While Porsche was founded in 1931, it was not until 1948 that the 356 ‘No. 1’ Roadster was produced. It is the first automobile bearing the name Porsche to receive its general operating permit first, signifying the birth of a legendary sports car brand. The 356 is also the first Porsche model sold by the company.
75 years later, the German automobile manufacturer celebrates its success story with this drool-worthy ride: the Porsche Vision 357 Concept. And it looked vastly different from other Porsche before it, be it concept or production because the Style Porsche Team is free from regulations that apply for implementation as a series model and therefore was able to “manifests potential expressions of the future design philosophy.”
In simple terms, the designers were free to be bold with the designs. And oh, it ain’t electric as one might expect when the “future” is involved. The Porsche Vision 357 Concept is built on the technology platform of the 718 Cayman GT4 RS which is a naturally aspirated 4.0L 6-cylinder boxer producing 500 PS (493.5 HP). The design cues of the 356 are obvious:
“With its monolithic form, the narrow passenger cell with an abruptly sloping flyline and broad shoulders, the proportions of the Porsche Vision 357 evoke the lines of the 356. The windscreen sharply wraps around the A-pillars. As in its historic forebear, Porsche is pushing the boundaries of glass production: early 356s had a split windscreen with a bar down the middle. The split design was replaced in model year 1952 by a one-piece windscreen with a bend down the centre. The A-pillars of the Porsche Vision 357 are black and visually unite the side window surfaces into a single unit. This DLO (daylight opening) graphic resembles the visor of a helmet.”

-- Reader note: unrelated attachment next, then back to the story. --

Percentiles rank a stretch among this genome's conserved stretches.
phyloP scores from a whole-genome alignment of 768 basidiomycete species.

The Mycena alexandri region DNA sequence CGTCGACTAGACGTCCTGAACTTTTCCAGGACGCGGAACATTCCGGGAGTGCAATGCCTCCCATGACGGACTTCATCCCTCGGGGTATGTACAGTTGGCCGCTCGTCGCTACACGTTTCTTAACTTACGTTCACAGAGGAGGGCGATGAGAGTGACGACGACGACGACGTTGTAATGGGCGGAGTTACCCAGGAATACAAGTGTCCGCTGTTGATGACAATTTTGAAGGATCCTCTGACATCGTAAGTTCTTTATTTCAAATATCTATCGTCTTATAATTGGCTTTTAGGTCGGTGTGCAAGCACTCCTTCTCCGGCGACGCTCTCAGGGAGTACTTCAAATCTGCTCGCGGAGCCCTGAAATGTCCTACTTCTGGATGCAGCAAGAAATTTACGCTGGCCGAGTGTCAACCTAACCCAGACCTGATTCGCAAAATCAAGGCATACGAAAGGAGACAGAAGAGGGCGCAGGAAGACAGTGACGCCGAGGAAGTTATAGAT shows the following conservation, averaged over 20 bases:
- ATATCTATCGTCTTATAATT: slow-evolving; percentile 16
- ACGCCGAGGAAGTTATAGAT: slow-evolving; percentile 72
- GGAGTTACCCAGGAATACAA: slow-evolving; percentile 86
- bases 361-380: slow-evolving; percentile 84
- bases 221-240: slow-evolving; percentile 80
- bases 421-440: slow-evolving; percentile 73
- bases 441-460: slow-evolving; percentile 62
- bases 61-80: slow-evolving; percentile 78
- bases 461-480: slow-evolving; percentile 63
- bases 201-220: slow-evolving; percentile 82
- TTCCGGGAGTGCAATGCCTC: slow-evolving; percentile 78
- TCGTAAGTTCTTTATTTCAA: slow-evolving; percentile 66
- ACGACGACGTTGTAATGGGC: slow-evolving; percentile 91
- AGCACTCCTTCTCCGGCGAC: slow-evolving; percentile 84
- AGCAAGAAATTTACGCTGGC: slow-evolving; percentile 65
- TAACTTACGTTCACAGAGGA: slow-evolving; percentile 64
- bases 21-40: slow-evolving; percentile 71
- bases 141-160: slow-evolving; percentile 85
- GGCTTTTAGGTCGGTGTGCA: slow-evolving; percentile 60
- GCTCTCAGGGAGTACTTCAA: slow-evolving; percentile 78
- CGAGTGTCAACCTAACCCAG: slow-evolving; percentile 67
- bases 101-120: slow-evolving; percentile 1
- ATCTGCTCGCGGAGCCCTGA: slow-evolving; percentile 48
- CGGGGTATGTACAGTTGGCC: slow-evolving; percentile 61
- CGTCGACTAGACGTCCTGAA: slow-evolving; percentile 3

Another nod to the original is the grilled pattern in the rear and the round design of the headlights. It is a modern twist of the car that started it all but with modern touches like concealed door openers by the side windows and the tail lights which can be found behind a patterned array of points in the body itself. Very futuristic indeed.
All images courtesy of Porsche AG.